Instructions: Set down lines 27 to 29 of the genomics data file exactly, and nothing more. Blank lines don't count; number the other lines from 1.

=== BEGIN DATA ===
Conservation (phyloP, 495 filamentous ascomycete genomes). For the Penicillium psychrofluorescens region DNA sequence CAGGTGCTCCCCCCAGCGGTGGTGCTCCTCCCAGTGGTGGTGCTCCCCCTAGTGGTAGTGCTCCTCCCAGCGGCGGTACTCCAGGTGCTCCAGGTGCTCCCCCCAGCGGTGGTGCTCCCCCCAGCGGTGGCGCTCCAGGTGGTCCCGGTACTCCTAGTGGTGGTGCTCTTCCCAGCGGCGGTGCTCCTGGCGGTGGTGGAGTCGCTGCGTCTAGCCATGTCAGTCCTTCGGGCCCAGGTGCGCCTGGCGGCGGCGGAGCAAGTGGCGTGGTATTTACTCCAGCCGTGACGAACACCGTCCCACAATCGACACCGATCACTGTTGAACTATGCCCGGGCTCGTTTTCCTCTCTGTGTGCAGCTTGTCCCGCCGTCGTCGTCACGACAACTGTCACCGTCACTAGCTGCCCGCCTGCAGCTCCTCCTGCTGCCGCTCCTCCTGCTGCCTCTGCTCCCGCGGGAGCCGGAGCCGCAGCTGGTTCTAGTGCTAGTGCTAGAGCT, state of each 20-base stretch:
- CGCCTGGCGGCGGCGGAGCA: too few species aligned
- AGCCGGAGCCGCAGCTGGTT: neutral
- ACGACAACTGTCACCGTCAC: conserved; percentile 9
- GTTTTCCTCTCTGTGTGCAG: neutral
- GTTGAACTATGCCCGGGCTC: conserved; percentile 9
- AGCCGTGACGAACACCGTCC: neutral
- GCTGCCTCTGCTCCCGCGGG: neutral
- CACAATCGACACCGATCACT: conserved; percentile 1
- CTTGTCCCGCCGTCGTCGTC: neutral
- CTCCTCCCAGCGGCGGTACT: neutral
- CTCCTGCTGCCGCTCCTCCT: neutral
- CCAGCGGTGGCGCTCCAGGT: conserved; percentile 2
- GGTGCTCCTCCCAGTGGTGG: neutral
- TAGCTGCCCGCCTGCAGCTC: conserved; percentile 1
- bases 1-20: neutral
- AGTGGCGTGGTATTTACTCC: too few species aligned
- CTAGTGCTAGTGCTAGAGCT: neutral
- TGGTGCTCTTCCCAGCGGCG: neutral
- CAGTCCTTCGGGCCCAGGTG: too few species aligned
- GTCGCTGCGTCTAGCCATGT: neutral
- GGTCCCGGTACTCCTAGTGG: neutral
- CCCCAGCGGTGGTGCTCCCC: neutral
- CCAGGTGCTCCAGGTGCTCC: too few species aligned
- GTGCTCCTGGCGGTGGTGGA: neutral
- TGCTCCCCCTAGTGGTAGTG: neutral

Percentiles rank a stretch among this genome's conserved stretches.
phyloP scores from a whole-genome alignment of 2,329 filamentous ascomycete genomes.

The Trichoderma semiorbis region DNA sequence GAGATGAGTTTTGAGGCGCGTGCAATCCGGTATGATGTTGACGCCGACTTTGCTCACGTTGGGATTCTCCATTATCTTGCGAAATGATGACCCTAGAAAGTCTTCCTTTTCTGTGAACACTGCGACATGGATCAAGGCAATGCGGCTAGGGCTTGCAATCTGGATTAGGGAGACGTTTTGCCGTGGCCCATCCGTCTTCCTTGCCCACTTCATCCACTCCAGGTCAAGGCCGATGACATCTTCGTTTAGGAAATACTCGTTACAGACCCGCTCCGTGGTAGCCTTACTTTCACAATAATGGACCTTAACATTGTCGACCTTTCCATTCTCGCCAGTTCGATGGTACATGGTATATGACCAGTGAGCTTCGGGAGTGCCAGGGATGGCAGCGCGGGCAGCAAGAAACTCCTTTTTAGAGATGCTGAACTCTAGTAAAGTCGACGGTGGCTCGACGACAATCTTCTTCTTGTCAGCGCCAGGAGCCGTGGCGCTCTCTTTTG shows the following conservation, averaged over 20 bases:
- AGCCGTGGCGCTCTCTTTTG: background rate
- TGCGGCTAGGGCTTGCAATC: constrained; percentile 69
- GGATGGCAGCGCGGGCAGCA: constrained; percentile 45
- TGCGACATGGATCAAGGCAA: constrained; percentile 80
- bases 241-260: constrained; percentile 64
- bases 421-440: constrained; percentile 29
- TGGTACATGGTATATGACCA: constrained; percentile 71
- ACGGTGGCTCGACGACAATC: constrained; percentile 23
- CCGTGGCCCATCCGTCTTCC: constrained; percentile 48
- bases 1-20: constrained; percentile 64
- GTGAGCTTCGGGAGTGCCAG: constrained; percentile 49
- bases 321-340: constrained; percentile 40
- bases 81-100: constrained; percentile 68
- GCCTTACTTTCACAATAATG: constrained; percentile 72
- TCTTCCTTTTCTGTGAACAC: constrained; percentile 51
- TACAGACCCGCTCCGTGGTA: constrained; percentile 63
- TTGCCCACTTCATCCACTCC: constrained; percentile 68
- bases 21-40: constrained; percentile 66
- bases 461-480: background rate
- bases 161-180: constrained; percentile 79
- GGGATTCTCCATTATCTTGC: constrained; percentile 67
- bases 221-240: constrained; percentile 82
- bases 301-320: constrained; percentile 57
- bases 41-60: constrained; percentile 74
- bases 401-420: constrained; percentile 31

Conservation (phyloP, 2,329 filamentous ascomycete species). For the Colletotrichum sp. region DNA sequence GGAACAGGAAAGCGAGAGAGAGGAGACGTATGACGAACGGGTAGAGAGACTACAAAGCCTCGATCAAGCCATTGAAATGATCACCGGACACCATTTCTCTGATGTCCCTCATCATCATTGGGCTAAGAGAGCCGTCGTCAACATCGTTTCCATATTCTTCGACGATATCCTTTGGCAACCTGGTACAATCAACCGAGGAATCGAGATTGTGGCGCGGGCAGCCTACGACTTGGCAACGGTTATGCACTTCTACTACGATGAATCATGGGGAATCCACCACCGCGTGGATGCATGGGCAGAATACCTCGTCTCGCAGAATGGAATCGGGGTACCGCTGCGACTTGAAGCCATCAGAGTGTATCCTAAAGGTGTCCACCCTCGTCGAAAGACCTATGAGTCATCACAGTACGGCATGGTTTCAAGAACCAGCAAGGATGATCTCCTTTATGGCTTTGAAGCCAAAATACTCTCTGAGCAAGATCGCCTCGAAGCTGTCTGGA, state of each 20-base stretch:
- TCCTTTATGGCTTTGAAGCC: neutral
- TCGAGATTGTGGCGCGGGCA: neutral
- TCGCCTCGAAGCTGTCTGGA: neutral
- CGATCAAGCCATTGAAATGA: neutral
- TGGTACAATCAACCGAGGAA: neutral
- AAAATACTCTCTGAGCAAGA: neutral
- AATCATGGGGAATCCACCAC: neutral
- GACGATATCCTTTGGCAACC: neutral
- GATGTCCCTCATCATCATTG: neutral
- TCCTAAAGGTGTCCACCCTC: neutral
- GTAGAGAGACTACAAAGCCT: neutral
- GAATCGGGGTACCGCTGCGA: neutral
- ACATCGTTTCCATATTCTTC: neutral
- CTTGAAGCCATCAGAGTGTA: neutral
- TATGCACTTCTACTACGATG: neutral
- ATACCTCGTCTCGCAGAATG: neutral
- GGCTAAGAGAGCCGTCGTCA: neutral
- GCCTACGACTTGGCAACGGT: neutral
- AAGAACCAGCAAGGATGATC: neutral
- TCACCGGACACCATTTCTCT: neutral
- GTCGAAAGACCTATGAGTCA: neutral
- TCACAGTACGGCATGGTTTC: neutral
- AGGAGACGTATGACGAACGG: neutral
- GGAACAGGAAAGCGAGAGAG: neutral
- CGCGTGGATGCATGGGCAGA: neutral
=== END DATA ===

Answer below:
Percentiles rank a stretch among this genome's conserved stretches.
phyloP scores from a whole-genome alignment of 2,329 filamentous ascomycete genomes.

The Trichoderma semiorbis region DNA sequence GAGATGAGTTTTGAGGCGCGTGCAATCCGGTATGATGTTGACGCCGACTTTGCTCACGTTGGGATTCTCCATTATCTTGCGAAATGATGACCCTAGAAAGTCTTCCTTTTCTGTGAACACTGCGACATGGATCAAGGCAATGCGGCTAGGGCTTGCAATCTGGATTAGGGAGACGTTTTGCCGTGGCCCATCCGTCTTCCTTGCCCACTTCATCCACTCCAGGTCAAGGCCGATGACATCTTCGTTTAGGAAATACTCGTTACAGACCCGCTCCGTGGTAGCCTTACTTTCACAATAATGGACCTTAACATTGTCGACCTTTCCATTCTCGCCAGTTCGATGGTACATGGTATATGACCAGTGAGCTTCGGGAGTGCCAGGGATGGCAGCGCGGGCAGCAAGAAACTCCTTTTTAGAGATGCTGAACTCTAGTAAAGTCGACGGTGGCTCGACGACAATCTTCTTCTTGTCAGCGCCAGGAGCCGTGGCGCTCTCTTTTG shows the following conservation, averaged over 20 bases: